Barney White-Spunner is a British historian who writes the stories of places and events to which he has been linked or of which he has direct experience. His first book Horse Guards (2006) was the story of the British Household Cavalry in which he served for many years. The oldest regiments in the British Army, with an exceptional record of operational service, because of its unique position close to the monarchy the Household Cavalry also an equally fascinating political and social history.
Finishing his military career as commander of the British Field Army, his next book Of Living Valour (2015) was the story of the ordinary British soldiers who fought at Waterloo – who they were, their experiences in the battle itself and what happened to them afterwards. His experiences commanding British forces in Iraq during the difficult days of 2008 caused him to look at how the British government has historically never been good at managing its withdrawal from foreign interventions. Partition: The Story of Indian Independence and the Creation of Pakistan (2017), now an International Best Seller, tells the tragic story of the events of 1947 and their legacy. It is currently being made into a documentary by Channel 4 to mark the 75th anniversary.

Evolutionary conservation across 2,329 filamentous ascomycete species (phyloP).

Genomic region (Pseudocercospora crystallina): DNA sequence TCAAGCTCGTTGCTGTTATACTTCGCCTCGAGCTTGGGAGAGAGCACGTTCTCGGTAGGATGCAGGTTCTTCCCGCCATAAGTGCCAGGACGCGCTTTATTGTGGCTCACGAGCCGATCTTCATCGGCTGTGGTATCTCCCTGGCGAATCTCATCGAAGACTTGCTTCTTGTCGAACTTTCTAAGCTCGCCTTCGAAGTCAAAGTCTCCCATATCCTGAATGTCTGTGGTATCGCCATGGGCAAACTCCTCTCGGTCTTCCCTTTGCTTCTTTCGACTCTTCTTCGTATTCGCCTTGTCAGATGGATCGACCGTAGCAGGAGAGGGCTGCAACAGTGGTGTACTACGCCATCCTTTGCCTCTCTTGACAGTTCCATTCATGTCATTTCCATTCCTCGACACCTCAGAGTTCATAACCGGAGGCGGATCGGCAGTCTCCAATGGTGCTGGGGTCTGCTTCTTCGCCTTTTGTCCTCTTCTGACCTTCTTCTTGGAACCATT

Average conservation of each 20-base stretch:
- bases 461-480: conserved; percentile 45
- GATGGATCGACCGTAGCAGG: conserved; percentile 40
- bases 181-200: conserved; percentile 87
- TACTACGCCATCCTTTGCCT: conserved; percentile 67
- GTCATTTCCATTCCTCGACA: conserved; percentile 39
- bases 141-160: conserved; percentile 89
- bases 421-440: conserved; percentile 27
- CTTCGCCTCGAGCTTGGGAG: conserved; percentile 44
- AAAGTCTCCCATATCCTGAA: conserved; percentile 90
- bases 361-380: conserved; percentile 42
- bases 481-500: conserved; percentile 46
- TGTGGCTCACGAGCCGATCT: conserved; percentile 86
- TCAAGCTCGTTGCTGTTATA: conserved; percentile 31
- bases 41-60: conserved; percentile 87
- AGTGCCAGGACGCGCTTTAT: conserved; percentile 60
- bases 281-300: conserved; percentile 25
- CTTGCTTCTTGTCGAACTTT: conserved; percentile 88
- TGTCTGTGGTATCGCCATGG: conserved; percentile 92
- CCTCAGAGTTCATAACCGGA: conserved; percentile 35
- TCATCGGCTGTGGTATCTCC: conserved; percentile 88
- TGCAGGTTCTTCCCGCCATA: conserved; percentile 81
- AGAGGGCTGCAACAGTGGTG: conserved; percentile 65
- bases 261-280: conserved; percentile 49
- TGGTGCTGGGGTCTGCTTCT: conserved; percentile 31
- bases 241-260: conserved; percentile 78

His latest book, which he will be speaking about at the Festival, is Berlin: The Story of a City (2020). Inspired by the many years he lived in Germany, it tells the story of Berlin from medieval times until the present day. Too often German history in general, and that of Berlin in particular, is seen through the prism of Nazism and the Cold War, obscuring the city’s extraordinarily rich and interesting earlier history.
Brought up in Ireland, and now living with his family in Dorset, Barney has commanded British and allied troops on operations at every level from troop to division. Knighted in 2011, he is an Honorary Legionnaire in the French Foreign Legion, a Member of the Hungarian Order of Merit, the US Legion of Merit and the Order of 8th September of Macedonia.